Is real genius in fact a form of mental imbalance, even a disorder? Austrian pediatrician Hans Asperger identified a form of autism--known today as Asperger's syndrome--where a person engages in intense absorption with a very narrow range of special interests. Google "savant syndrome" to find some of them. Think A Beautiful Mind.

Asperger believed that for outstanding "success in science and art, a dash of autism is essential." He believed there is a clear link between mathematical and scientific genius and the form of autism named after him.

Talk about absent-minded geniuses, the term was almost invented for Norbert Weiner. The inventor of the field of cybernetics was the poster child for absent-mindedness.

He once forgot that he had driven his car to a conference and took the bus home. Finding his car missing from his driveway, he reported it stolen to the police. Let that scenario play itself out in your head.

Sometimes genius doesn't even help toward success in the working world. In the 1990s, Bell Labs found that its most productive and valued electrical engineers were not the geniuses it employed. The best were those who had good rapport with their coworkers, were able to empathize, were cooperative, persuasive and had the ability to build consensus.

How intelligent are our nearest DNA relatives? In 2007, Kyoto University conducted three memory-based intelligence tests using chimpanzees and college students. Take a moment now to picture that.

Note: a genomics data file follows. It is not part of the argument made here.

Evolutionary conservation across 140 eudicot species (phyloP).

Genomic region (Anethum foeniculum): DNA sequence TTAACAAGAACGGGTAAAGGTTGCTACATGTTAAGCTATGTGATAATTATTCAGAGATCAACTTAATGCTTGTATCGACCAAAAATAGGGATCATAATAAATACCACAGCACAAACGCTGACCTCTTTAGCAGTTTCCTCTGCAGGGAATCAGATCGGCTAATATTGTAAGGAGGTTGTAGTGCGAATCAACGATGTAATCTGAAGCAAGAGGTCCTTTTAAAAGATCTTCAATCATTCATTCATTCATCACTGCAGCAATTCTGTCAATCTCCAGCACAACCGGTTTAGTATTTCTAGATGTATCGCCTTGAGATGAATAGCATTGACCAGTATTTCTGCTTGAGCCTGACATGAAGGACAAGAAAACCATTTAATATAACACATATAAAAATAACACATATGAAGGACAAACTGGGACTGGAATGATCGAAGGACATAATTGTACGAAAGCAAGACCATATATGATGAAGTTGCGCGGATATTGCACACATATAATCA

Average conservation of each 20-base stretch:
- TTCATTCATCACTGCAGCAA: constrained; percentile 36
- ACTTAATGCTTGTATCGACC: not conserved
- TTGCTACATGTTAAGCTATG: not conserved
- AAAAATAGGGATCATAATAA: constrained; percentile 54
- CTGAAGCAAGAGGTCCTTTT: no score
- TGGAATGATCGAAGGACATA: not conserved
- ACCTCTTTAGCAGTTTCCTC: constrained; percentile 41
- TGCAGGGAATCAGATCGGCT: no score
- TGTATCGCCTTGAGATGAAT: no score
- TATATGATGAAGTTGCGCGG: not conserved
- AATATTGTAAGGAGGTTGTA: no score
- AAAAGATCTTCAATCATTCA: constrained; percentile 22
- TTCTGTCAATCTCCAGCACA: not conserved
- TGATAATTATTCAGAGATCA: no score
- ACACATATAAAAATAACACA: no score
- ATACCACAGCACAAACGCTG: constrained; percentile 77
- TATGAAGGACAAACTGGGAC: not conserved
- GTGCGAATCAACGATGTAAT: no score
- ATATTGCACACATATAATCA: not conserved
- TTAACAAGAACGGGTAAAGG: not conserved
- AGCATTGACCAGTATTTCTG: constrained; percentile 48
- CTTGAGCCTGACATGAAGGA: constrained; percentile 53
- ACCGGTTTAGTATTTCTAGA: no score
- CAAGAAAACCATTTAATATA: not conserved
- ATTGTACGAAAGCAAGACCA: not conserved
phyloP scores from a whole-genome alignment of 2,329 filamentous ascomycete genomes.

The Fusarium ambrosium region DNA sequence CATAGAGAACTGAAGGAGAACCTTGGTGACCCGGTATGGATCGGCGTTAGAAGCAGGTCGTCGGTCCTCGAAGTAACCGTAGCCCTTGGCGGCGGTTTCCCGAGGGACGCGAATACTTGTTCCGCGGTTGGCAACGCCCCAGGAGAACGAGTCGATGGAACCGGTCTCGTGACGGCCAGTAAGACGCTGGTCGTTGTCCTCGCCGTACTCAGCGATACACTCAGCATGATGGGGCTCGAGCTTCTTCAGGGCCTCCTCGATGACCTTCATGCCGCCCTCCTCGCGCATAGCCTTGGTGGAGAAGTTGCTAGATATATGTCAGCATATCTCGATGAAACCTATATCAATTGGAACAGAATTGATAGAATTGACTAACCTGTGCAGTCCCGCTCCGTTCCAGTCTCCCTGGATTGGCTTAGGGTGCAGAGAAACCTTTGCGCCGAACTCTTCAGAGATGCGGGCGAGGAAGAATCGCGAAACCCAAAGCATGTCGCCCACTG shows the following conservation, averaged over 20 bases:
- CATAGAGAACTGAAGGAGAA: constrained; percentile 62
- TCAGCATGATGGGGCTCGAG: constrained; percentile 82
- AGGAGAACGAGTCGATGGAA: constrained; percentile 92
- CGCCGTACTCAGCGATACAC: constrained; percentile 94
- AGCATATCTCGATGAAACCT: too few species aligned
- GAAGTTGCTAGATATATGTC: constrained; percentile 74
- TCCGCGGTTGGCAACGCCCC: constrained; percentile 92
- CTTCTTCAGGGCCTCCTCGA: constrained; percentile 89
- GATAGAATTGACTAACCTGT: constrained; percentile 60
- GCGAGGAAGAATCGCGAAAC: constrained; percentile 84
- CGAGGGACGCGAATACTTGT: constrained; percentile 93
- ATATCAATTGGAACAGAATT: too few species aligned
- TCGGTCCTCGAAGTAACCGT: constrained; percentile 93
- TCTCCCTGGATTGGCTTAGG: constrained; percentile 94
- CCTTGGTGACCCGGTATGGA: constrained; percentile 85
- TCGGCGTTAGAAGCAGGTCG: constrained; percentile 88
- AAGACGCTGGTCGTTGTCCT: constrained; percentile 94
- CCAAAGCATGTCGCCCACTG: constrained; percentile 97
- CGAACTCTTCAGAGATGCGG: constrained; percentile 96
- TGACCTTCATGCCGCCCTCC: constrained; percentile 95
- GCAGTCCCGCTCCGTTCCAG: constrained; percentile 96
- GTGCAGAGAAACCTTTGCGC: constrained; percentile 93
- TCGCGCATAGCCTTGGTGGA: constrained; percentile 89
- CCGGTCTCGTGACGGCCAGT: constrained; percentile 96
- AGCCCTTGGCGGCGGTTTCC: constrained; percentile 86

Ready? The top scoring chimp beat out all the students in the first test, tied with a few in the second and came out on top again in the third. You just knew it had to end that way, didn't you?

But are chimps the smartest animals? Sadly we can't pit them against Alex, a gray parrot that died last year at age 31. Alex was widely believed to be the smartest bird ever. He could identify 50 objects, seven colours and shapes and quantities of up to six.

If that sounds lame, remember that it was people who designed the tests. How would you stand up in an intelligence test designed by a parrot or a chimp? Think it couldn't happen? That's because you don't have the ability or skills to think on their level. Most animals are much smarter than we give them credit for. We just think they're not as bright as us because we design the tests.

Most of us don't have a clue about how to communicate with animals. Our pets can usually read our moods and attitudes based on our behaviour easier than we can read theirs.
Getting back to genius and intelligence, you may be able to boost your own intelligence. Australian scientists at the University of Sydney and Macquarie University claim that intelligence can be raised, at least in the short term, by taking daily doses of 5 mg of creatine. Creatine is a compound found in muscle tissue.

In any event, your intelligence can drop if you don't use it. Like any other kind of body function such as muscles and nerves, it's use it or lose it with intelligence. It's not like money in the bank. Keep your brain well exercised or you will lose what you have now.

Senility is a preventable disease. Getting old is inevitable, getting stupid is not.

Bill Allin
Turning It Around: Causes and Cures for Today's Epidemic Social Problems, a guidebook for parents and teachers who want to grow children who are well balanced socially, emotionally and intellectually as well as physically.
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[Primary source: Discover, October 2008]